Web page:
You can use Special Access and Release Conditions to set criteria around the availability of content, which can be useful for accommodating students with other needs.
The following scenarios provide examples of when release conditions or special access can improve accessibility:
Create groups for students with special needs and use release conditions to provide unit material, tasks, and work areas that are not available to other students. This is a good option if you do not want other students to see or have access to the additional
If you are teaching a large unit, you might not be aware of the individual needs of all the students enrolled in the unit. Set up a checklist that learners can use to request extra resources, help, or unit material in a different format. For example,
for each week or major assignment, create checklist items for text-only versions of the unit material, an extra help discussion forum, additional reading material, and alternative formats for multimedia material. Set release conditions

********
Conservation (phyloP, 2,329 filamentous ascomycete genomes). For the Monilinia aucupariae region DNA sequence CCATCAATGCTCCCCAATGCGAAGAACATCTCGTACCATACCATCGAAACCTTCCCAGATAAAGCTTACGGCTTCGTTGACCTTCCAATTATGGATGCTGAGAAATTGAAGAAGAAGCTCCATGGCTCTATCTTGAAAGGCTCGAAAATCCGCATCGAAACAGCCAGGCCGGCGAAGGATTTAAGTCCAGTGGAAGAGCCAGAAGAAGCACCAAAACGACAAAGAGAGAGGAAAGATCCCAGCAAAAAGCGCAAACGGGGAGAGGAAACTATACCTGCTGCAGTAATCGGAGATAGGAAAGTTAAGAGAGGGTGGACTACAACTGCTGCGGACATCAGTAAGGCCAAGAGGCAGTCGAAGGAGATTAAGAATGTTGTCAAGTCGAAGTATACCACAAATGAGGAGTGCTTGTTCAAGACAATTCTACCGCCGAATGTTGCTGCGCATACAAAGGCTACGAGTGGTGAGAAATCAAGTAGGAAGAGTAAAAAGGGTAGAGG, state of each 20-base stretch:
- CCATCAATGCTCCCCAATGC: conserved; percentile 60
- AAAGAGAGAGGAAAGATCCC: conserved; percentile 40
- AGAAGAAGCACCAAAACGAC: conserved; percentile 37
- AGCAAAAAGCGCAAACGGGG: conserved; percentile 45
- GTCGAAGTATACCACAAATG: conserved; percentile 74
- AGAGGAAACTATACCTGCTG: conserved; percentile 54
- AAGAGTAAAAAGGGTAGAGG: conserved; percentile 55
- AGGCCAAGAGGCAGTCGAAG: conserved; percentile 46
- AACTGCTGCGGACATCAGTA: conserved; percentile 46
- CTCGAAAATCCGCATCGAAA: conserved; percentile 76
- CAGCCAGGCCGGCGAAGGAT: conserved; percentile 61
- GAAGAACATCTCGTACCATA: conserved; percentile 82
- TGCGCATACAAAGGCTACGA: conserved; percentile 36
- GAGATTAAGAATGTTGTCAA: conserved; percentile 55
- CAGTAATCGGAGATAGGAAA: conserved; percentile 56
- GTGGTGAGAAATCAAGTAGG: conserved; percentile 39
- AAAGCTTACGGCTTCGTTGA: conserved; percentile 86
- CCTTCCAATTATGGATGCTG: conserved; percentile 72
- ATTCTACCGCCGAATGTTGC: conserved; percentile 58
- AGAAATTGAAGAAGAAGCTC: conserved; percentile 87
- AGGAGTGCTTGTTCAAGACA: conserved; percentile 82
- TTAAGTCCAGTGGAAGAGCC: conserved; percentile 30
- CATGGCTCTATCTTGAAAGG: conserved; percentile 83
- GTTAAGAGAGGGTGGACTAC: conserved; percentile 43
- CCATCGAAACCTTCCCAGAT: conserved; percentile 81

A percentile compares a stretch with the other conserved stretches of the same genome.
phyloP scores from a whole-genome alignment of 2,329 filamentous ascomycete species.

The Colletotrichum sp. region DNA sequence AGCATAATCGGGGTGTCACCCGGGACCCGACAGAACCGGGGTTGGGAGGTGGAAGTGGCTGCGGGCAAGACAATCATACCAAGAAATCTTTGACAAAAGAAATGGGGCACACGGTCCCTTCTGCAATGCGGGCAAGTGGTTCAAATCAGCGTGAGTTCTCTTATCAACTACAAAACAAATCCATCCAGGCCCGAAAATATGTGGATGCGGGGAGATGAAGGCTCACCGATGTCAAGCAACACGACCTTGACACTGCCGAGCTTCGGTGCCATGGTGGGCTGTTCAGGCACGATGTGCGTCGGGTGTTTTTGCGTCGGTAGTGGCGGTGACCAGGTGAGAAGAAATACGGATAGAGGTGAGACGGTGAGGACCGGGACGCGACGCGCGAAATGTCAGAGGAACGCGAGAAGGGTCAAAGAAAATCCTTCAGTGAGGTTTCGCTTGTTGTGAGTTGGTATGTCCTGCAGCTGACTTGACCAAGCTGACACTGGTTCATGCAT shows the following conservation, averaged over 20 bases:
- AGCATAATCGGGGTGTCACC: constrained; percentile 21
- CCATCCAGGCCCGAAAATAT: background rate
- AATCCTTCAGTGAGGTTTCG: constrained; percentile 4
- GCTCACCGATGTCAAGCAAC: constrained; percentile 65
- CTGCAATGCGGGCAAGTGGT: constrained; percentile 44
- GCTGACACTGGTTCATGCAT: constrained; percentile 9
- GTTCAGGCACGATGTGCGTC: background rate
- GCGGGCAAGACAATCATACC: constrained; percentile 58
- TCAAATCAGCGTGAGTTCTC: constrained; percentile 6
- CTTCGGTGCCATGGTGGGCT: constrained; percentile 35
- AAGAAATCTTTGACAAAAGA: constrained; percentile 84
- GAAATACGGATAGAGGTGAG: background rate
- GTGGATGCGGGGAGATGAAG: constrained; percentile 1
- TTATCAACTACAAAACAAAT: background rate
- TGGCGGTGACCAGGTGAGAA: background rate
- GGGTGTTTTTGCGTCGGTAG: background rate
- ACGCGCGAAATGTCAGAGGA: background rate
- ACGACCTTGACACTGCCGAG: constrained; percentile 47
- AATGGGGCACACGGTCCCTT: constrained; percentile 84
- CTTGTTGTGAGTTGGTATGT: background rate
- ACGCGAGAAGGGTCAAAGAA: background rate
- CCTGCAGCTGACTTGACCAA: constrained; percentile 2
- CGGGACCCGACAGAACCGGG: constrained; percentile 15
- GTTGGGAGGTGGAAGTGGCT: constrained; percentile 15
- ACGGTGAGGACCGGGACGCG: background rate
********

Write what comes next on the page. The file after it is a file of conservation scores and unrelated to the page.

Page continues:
for the checklist items so the requested content is automatically released. This option ensures that the majority of learners access the material as you intended, but learners needs are supported.
Set up a survey to help you determine the learning needs of learners. Use the survey results to determine what special access rights and extra resources to provide for the learners.
Set up quizzes, surveys, or assignment folders with time restrictions, but give special access to learners who need more time because of physical or cognitive disabilities. Alternatively, educators (or assemblers) creating quizzes might prefer to not
set any time restrictions because they can impact the quality of answers.